AAS Meeting #193 - Austin, Texas, January 1999
Session 120. Computational Techniques, Catalogs and Literature
Oral, Saturday, January 9, 1999, 2:00-3:30pm, Room 9 (C)

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[120.05] Harriot, Digges, and the Ghost in Hamlet.

P.D. Usher (PSU)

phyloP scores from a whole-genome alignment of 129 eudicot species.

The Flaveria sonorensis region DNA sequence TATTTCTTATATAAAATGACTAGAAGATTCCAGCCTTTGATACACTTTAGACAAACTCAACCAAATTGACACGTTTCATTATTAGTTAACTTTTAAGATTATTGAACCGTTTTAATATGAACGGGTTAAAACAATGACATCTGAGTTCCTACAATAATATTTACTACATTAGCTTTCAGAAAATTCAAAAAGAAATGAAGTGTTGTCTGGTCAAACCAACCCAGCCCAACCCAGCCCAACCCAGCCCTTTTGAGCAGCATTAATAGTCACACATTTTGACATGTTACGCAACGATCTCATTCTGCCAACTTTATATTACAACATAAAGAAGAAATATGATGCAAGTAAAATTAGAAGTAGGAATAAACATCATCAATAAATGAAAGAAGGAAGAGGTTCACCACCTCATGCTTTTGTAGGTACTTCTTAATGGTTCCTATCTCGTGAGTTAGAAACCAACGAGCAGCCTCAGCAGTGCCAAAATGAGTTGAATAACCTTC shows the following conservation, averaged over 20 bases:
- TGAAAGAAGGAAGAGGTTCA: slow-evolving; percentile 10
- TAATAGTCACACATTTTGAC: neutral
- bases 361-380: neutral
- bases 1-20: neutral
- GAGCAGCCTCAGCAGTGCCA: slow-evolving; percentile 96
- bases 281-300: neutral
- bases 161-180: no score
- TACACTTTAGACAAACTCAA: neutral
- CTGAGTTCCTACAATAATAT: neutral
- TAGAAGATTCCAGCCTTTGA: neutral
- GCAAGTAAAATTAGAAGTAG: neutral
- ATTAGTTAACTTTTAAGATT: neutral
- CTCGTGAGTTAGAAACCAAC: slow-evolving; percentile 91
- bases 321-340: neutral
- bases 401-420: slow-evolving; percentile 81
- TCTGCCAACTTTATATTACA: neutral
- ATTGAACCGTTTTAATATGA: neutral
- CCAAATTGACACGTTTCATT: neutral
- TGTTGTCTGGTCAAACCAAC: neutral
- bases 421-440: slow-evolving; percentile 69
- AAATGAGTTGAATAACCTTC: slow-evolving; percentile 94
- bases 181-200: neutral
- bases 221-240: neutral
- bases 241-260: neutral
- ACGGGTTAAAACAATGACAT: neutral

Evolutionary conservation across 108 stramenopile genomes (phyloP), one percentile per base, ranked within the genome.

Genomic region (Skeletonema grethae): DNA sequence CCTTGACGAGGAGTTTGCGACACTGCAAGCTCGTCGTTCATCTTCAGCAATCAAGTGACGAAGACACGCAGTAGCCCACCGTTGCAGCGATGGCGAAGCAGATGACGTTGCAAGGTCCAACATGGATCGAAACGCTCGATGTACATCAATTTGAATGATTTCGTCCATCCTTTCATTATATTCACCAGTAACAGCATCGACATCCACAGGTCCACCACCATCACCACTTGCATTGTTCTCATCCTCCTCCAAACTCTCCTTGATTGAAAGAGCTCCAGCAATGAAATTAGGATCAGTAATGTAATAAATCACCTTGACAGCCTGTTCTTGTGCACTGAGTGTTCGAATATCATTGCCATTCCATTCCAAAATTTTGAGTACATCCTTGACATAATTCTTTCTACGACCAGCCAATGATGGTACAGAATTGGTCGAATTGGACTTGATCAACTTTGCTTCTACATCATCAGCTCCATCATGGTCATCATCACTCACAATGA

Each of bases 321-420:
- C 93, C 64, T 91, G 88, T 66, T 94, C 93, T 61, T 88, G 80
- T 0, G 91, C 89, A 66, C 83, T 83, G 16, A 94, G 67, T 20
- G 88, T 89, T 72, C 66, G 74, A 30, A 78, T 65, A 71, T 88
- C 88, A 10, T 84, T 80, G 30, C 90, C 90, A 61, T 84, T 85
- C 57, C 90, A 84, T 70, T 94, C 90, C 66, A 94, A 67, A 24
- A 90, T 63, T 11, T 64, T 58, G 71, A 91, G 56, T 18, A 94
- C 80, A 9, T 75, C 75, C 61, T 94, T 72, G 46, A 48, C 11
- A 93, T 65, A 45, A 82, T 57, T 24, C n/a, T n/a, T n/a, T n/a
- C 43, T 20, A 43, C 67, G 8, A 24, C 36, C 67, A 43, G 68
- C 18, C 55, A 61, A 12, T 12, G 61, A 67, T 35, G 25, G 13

The cosmic allegorical interpretation of Hamlet (BAAS 28, 1305, 1996; 29, 1262, 1997; Giornale di Astronomia 24:3, 27, 1998) may be regarded as a Galilean postulatum with testable consequences. It associates leading characters in the play with cosmologists from the time of Ptolemy (Claudius) to Tycho Brahe (Rosencrantz and Guildenstern) and Thomas Digges (Hamlet). Lines 3.3.8-23 describe how the concepts of geocentricism and the sphere of fixed stars shared by the Ptolemaic and Tychonic models are imperiled by the Infinite Universe of Digges. Hitherto baffling lines 5.2.100-125 list in short order at least 16 attributes of Thomas Harriot, including his short bibliography (``soul of great article'') which may explain why he receives mention only in passing. The Ghost is Thomas Digges' father Leonard, who is a ``mole'' in the ``cellarage.'' That Leonard may have gone underground following restoration of his lands is supported by the range of years (1559-1574) of his alleged death, and conspicuous absence of a gravesite. Circumstances of his disappearance have remained mysterious (N&Q 2:X, 162, 1860; 6:X, 368, 515, 1884; 8:V, 186, 1894.) I suggest that, having been saved from execution and restored to gentility, he continued to work, writing in the tradition of his confrere's father Thomas Wyatt, Sr. who pioneered the English sonnet. The first Dowden series of sonnets reflects his love for his only child. The history of the perspective glass explains lines in Sonnets 14 and 103 (``my blunt invention'') and in the I.M.S. encomium wherein he did ``rowle back the heavens'' with a ``cleere and equall surface'' that is ``reflecting ages past.'' A portrait of Tycho helps date Sonnet 16 to between 1581 and 1585. Sonnets 18 and 87 would date to 1583 and 1595. Allusions to old age are not surprising. I.M.'s words: ``Wee wondred (Shake-speare) that thou went'st so soone'' and ``An Actors Art, can dye, and liue to acte a second part'' are explained, as are sources for The Tempest, why the younger Leonard may have been selected to write for the First Folio, and the significance of the puns on excavation in Hamlet and on the Stratford tombstone.

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